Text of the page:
With a title like “How to set self-care goals and actually achieve them,” I bet you can guess what this post is about! I am a firm believer in using any and every opportunity as a fresh start. Just because it’s not January 1st or the first day of the academic year doesn’t mean it’s too late to care for yourself. You matter and deserve love every day, you hear me? Okay, now that that’s out of the way let’s talk about how to set self-care goals you’ll actually keep.
Have you ever looked at someone’s fabulous life on Instagram and think to yourself, “Wow, she must have more than 24 hours in a day.” Spoiler alert: she doesn’t, honey. It’s alllll about how you spend the time you have. You and I could collectively brainstorm a million and six reasons to avoid setting self-care goals, but if you want to reach a goal, you have to start somewhere.
Everyone is different and lives in different circumstances, so self-care goal setting isn’t formulaic. This is just how I like to think about setting and keeping my self-care goals!
*Disclaimer: I am NOT a licensed therapist or counselor and nothing I say on here should ever be taken as medical advice. If you are ever feeling anxious, hopeless, etc. please tell someone. Asking for help is a sign of bravery, not weakness. Your feelings are valid.*
Tips for achieving self-care goals:
1. Write it down.
Just suck it up and write it down on a piece of paper.
2. Start small (and I mean itsy bitsy teeny weeny).
Sorry for the cliché metaphor, but if you decided that you were going to take up running, you wouldn’t start by running a marathon. Depending on how comfortable you are with running/cardio exercise, you might run for 20 minutes, or you might take a walk around the block. Even baby-steps move you forward. Say it with me: Even baby-steps move you forward.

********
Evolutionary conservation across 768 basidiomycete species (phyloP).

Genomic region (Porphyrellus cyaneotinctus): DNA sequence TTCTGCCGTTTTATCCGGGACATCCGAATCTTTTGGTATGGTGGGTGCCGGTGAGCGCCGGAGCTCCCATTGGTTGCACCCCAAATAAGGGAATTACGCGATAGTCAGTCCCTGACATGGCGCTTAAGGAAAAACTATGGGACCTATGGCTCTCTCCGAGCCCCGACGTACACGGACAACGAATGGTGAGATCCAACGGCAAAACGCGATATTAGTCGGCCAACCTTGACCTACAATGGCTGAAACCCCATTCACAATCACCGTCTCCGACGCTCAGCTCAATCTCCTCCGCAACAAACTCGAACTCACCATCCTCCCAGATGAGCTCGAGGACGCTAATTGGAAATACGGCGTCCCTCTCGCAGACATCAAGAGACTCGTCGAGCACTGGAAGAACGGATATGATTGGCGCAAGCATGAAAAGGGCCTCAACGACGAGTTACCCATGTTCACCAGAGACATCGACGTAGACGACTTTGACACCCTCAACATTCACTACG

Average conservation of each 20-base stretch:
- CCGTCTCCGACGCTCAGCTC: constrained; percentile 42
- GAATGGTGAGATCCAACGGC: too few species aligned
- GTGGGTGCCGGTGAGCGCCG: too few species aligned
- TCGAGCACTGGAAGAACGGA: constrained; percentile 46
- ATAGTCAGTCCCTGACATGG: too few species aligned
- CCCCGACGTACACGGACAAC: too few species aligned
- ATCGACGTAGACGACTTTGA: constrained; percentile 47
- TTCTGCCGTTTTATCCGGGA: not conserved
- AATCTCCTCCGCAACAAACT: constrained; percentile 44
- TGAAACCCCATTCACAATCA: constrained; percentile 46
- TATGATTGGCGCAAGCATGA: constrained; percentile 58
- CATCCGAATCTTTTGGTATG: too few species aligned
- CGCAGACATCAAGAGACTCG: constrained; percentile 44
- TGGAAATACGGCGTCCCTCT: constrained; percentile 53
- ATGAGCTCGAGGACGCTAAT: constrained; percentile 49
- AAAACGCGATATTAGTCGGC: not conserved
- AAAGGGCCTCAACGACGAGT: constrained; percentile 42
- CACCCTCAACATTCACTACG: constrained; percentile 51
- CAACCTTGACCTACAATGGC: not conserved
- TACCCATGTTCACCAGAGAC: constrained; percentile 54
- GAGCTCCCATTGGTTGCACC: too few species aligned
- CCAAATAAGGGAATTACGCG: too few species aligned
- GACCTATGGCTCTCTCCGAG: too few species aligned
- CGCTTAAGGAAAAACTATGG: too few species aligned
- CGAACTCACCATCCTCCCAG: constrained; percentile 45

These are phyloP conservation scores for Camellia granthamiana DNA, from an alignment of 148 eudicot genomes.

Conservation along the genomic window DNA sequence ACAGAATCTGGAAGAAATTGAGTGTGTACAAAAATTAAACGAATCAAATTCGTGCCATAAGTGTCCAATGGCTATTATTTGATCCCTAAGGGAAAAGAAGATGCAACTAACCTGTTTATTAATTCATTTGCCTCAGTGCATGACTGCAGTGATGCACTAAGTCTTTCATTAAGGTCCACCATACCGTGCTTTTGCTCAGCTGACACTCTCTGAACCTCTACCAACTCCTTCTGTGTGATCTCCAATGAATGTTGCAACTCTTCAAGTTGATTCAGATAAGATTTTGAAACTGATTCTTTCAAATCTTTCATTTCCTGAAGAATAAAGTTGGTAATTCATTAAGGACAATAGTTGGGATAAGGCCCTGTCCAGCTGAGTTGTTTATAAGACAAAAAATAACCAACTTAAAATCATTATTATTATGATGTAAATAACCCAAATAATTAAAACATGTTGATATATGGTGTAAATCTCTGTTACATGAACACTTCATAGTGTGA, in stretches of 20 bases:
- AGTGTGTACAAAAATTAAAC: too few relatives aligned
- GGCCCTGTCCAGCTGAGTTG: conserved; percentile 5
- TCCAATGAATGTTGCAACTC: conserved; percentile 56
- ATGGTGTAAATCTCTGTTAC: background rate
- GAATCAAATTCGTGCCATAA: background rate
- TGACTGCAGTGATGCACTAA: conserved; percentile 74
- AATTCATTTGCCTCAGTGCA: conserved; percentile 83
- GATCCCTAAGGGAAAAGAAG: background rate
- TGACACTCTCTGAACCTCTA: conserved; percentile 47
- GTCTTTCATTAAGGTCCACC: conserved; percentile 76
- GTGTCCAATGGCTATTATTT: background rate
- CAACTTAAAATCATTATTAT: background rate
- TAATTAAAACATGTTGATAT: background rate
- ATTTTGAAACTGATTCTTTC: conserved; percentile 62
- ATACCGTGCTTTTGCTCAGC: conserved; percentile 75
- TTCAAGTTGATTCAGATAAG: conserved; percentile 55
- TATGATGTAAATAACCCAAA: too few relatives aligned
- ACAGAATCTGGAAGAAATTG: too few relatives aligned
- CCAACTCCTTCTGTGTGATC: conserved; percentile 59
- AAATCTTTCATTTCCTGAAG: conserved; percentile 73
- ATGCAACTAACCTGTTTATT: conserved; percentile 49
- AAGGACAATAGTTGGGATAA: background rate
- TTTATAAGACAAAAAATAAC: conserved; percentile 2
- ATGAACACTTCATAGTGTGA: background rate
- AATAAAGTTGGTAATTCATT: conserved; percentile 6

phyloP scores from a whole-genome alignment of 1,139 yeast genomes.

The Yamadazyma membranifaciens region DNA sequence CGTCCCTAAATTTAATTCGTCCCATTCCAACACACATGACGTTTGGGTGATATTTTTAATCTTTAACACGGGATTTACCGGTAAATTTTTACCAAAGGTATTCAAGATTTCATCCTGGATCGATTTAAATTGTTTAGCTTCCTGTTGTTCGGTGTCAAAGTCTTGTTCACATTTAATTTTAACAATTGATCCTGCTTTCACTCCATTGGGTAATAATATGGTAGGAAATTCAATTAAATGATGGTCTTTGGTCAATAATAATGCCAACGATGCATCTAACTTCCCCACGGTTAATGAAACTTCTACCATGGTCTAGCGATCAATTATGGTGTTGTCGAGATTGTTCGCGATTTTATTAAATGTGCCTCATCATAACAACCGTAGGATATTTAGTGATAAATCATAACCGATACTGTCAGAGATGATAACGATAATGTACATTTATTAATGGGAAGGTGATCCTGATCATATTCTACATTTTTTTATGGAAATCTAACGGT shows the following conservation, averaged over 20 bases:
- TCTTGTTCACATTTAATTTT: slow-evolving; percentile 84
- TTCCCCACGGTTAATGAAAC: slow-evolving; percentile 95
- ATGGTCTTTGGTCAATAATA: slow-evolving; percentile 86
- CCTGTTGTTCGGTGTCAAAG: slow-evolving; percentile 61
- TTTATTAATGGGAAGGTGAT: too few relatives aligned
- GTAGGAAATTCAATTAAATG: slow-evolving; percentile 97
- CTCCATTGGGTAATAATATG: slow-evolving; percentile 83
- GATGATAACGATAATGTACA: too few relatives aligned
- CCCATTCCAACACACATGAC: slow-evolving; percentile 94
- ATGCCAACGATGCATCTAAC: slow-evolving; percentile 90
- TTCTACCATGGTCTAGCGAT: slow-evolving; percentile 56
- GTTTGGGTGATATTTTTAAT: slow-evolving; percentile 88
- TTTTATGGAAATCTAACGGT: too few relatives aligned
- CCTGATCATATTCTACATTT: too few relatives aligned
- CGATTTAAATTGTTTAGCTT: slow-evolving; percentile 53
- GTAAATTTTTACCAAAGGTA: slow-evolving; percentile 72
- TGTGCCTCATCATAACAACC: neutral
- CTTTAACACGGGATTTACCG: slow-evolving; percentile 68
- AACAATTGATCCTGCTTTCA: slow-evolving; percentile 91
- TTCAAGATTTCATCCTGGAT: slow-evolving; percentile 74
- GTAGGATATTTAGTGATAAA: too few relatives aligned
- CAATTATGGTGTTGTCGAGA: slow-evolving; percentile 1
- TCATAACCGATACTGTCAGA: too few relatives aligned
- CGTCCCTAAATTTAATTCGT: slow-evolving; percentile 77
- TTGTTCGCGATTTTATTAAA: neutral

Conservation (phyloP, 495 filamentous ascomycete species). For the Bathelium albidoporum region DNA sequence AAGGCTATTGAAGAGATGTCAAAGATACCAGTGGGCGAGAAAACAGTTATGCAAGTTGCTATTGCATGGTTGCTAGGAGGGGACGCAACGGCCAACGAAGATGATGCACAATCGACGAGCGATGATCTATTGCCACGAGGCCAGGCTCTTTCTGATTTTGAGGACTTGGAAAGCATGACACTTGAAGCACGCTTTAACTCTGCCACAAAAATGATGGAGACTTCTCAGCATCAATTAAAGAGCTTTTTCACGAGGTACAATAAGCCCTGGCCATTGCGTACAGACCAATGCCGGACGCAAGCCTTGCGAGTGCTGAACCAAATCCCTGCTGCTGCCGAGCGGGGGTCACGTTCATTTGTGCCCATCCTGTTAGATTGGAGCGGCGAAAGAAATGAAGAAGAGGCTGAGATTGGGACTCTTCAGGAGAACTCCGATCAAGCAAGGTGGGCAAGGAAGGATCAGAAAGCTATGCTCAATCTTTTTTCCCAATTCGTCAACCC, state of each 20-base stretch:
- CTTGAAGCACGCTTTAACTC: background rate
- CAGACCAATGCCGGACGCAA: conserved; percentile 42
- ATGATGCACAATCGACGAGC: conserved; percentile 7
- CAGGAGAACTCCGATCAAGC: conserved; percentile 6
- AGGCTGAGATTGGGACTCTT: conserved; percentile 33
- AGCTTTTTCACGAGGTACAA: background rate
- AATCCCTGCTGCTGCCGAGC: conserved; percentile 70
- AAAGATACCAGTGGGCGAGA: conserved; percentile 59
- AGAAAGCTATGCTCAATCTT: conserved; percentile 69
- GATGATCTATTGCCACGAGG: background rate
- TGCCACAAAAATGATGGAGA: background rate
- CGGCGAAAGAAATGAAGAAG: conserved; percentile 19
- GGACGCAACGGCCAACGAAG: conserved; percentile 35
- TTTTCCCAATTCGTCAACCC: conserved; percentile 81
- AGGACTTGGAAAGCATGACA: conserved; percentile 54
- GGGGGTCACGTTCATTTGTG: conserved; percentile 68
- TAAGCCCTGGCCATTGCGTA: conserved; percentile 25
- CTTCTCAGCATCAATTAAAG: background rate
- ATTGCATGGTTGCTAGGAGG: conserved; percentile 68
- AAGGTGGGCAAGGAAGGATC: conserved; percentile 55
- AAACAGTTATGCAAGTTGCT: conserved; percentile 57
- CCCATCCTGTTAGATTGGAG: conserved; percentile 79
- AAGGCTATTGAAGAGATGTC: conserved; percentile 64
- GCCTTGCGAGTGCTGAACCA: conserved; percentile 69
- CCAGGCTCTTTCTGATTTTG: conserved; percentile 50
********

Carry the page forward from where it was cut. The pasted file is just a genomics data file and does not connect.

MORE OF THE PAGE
3. Identify why this is your goal.
Is the motivation coming from a place of passion? Curiosity? Guilt? You might want to start running because you want to challenge yourself to move your body in a new way, or maybe it’s because all the cool kids are doing it and you feel guilty that you’re not. If you take some time to consider the “why” behind your goal, you can either reinforce that motivation, or use it as an opportunity to reevaluate/adjust your goal.
4. Brainstorm how you will achieve your goal
For example: wake up five minutes earlier to fit it in, clear off your desk to make space, plug your phone in a different room. This is where the “how you’re spending your precious time” concept comes into play. Life is about sacrifice and all that crap, but not every sacrifice you make is dramatic. I know personally that getting 5 fewer minutes of sleep in the morning can feel like you’re missing out on an eternity of rest; but imagine using that eternity of five whole minutes to practice deep breathing, doodling/journaling, washing your face. The same goes for plugging in your phone so you can focus on reading a book: set a time during the day that you usually spend scrolling and whip out a paperback.
5. Write it down or tell someone about it.
I put write it down on this list twice. (Partly because science says writing things down helps you retain them better.) I think of writing down my goal as committing to it three times: once in my head, once with my eyes (seeing it written), and once with my hands (the feeling of writing it). Engaging more than one sense helps ground me and center myself on the moment. Telling someone about your goal can be a very personal and vulnerable experience, so I don’t suggest shouting your self-care goals willy-nilly. But, sharing it with someone you trust in your life is a completely different thing.
If you have any suggestions or tips for self-care goal setting, please comment them below!
If you need help brainstorming solid self-care goals check out these nifty guides I made for you!